Story+ Project

Biocultural Sustainability in Madagascar

(2022)

In this Story+ project, we will tackle diverse issues related to biodiversity conservation, humanitarian development, climate change, and international policies related to Madagascar. By highlighting the agency of local stakeholders in Madagascar, and working together with Malagasy collaborators, we will enable their voices to be heard. The goal is to transform the current narrative that demonizes farmers for their unsustainable practices to an inclusive narrative told by the farmers about their plight and how they are realizing their goals for a sustainable future.

The Story+ project will uncover the colonial and neocolonial roots of outdated narratives about deforestation in Madagascar and shift the framing to the perspective of local stakeholders. We will raise awareness on the challenges farmers face now more than ever due to decreasing crop yields, food insecurity, malnutrition, exploitative policies, and the clear effects of climate change. By attending to the voices of communities that are most marginalized by current conservation policy, the Story+ projects will lead the way towards a new narrative of hope and optimism for Madagascar conservation and development. Disseminating the outcomes of this project through narrative story telling in radio announcements, videos, and other media will allow us to share our project with a public audience, both in the US and in Madagascar.

The team will be based at the Duke Lemur Center in Durham, but will integrate with peers in Madagascar virtually to gain deeper insights into the themes of the project. Each student should be prepared to conduct extensive literature review, learn methods to interpret focus group data, and create diverse media of their design, including but not limited to audio/visual media, websites, articles, blog posts, and more.

This team has already secured a graduate project manager so will not be reviewing graduate mentor applications at this time.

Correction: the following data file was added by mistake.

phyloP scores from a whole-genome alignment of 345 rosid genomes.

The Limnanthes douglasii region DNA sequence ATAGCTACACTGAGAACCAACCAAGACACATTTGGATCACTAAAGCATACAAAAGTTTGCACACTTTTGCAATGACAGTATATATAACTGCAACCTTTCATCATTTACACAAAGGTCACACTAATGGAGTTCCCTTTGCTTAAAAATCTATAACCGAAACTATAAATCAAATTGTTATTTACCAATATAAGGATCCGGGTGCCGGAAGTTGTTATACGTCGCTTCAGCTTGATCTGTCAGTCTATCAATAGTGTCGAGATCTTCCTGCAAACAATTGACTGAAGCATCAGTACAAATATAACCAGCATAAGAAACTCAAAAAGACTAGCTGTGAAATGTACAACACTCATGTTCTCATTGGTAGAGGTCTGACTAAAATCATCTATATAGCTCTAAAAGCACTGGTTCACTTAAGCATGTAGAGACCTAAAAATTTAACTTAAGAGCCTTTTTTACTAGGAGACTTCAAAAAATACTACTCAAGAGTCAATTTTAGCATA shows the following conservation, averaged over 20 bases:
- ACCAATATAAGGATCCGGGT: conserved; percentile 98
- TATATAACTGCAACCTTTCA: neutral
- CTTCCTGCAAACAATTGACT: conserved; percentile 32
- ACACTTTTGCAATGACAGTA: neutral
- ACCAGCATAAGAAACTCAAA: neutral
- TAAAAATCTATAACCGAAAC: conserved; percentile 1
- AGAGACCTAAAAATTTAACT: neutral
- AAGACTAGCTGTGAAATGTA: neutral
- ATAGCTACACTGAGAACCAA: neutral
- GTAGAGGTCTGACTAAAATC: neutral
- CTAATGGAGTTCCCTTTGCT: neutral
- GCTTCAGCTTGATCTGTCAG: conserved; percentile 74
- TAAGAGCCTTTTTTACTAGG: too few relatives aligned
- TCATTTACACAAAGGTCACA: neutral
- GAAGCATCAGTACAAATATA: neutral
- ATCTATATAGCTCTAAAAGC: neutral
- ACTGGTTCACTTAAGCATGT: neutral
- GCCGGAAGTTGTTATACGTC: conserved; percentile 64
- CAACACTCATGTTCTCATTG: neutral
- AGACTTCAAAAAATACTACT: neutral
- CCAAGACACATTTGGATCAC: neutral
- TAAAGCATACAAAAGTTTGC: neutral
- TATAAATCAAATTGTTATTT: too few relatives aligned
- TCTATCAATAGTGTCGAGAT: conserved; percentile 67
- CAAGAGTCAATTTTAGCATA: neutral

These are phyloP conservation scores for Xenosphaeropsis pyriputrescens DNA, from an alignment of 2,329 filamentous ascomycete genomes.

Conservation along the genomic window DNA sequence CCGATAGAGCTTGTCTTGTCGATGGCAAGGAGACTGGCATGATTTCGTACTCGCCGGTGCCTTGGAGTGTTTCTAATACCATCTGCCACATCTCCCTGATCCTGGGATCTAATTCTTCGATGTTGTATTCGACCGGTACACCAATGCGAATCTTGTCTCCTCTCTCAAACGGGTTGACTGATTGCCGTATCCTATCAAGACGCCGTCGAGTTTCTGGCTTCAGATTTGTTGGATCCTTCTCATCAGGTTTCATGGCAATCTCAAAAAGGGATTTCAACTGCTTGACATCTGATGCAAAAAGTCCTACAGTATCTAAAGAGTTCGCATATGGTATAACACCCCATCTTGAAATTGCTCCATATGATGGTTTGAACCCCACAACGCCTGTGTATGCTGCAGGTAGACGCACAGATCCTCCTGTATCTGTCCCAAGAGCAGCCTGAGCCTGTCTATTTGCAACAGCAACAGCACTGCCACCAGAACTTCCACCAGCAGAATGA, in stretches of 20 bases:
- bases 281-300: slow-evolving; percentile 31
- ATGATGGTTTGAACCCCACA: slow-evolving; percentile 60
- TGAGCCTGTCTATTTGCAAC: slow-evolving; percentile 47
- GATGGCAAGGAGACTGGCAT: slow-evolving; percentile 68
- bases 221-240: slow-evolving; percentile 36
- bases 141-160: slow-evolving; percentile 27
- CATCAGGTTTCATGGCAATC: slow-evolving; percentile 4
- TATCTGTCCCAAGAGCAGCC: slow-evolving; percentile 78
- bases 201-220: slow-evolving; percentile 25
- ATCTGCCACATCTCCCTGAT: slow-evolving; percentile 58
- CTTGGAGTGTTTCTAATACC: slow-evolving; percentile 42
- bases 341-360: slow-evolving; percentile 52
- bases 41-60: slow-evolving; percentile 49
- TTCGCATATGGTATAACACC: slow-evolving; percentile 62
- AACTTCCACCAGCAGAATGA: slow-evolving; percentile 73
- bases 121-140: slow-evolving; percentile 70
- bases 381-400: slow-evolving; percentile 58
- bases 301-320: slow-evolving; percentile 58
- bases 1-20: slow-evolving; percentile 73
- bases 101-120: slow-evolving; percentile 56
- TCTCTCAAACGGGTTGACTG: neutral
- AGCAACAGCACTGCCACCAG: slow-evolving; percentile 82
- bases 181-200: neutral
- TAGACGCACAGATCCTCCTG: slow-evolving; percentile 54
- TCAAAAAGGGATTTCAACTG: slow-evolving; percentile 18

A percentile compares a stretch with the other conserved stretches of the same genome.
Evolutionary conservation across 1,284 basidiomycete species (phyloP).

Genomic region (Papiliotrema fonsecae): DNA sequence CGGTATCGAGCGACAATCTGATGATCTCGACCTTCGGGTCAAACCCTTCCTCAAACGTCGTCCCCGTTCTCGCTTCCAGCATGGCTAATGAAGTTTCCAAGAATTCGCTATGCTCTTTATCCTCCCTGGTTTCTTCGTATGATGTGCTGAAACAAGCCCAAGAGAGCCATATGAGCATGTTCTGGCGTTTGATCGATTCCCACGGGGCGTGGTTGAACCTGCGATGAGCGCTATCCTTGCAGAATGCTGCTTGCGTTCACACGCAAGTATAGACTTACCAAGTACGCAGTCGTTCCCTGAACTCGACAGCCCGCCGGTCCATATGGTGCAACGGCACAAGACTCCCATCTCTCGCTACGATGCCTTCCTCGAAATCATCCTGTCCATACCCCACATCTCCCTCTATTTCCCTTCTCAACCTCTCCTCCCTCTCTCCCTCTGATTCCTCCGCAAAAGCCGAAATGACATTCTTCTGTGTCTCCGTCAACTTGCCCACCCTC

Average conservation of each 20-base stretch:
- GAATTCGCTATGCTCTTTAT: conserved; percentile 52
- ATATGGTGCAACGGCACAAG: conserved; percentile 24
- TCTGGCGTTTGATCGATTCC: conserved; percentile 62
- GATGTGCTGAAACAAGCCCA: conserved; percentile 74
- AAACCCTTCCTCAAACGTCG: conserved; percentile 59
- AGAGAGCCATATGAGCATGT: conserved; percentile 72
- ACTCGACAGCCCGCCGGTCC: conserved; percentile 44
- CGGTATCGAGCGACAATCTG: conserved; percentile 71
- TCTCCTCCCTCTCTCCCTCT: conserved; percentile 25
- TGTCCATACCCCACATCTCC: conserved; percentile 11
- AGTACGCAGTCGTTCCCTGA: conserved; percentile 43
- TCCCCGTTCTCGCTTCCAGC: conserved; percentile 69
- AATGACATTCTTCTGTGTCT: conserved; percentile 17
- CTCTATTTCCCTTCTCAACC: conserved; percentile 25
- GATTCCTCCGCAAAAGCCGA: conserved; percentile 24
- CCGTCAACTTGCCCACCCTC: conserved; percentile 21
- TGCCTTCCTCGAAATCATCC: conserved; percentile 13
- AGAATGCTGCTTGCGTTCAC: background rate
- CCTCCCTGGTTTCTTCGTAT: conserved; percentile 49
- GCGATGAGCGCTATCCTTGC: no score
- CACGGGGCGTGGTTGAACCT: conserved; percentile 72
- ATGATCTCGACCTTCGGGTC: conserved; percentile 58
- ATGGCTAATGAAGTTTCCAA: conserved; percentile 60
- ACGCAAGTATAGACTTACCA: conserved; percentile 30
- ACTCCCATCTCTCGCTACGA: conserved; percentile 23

Project Sponsor(s): 

James Herrera, Research Scientist, Duke Lemur Center SAVA Conservation

Graduate Mentor(s): 

Bethany Old

Undergraduates: 

Lucinda Law, Susan Lin, Meghna Parameswaran

Outcome: 

Our Biocultural Sustainability team had 6 weeks to create a new narrative of conservation that values people for the land in Madagascar. We researched Madagascar more broadly and then narrowed our scope to the Northeast region of SAVA. Themes included land rights, environmental justice, food security, subsistence agriculture, gender disparities in land ownership, vanilla trade and risks, environmental education, conservation policy and community forest management. We asked in our research: who is responsible for conservation? Each stakeholder has a part to play in conservation, but to echo our Duke Lemur Center Malagasy collaborator Evrard Benasoavina, “we are all responsible for conservation.” 

Our outcomes were the following:  

  • Five interviews and collaborative design meetings with Duke Lemur Center and CURSA (SAVA university) students and staff  
  • Two feedback meetings with CURSA collaborators  
  • ArcGIS Story Map: People for the Land in Malagasy and English  
  • Dissemination campaign for Story Map to networks, conservation workers, Madagascar based organizations 
  • Final symposium video trailer
Emilien leads a workshop on vegetable gardening, here demonstrating the design of beds that are amended with locally-made compost to improve soil fertility. Source: Duke Lemur Center.

Topic(s)

  • Environment
  • Environmental Sustainability
  • Public Policy
  • Human Rights
  • Global Health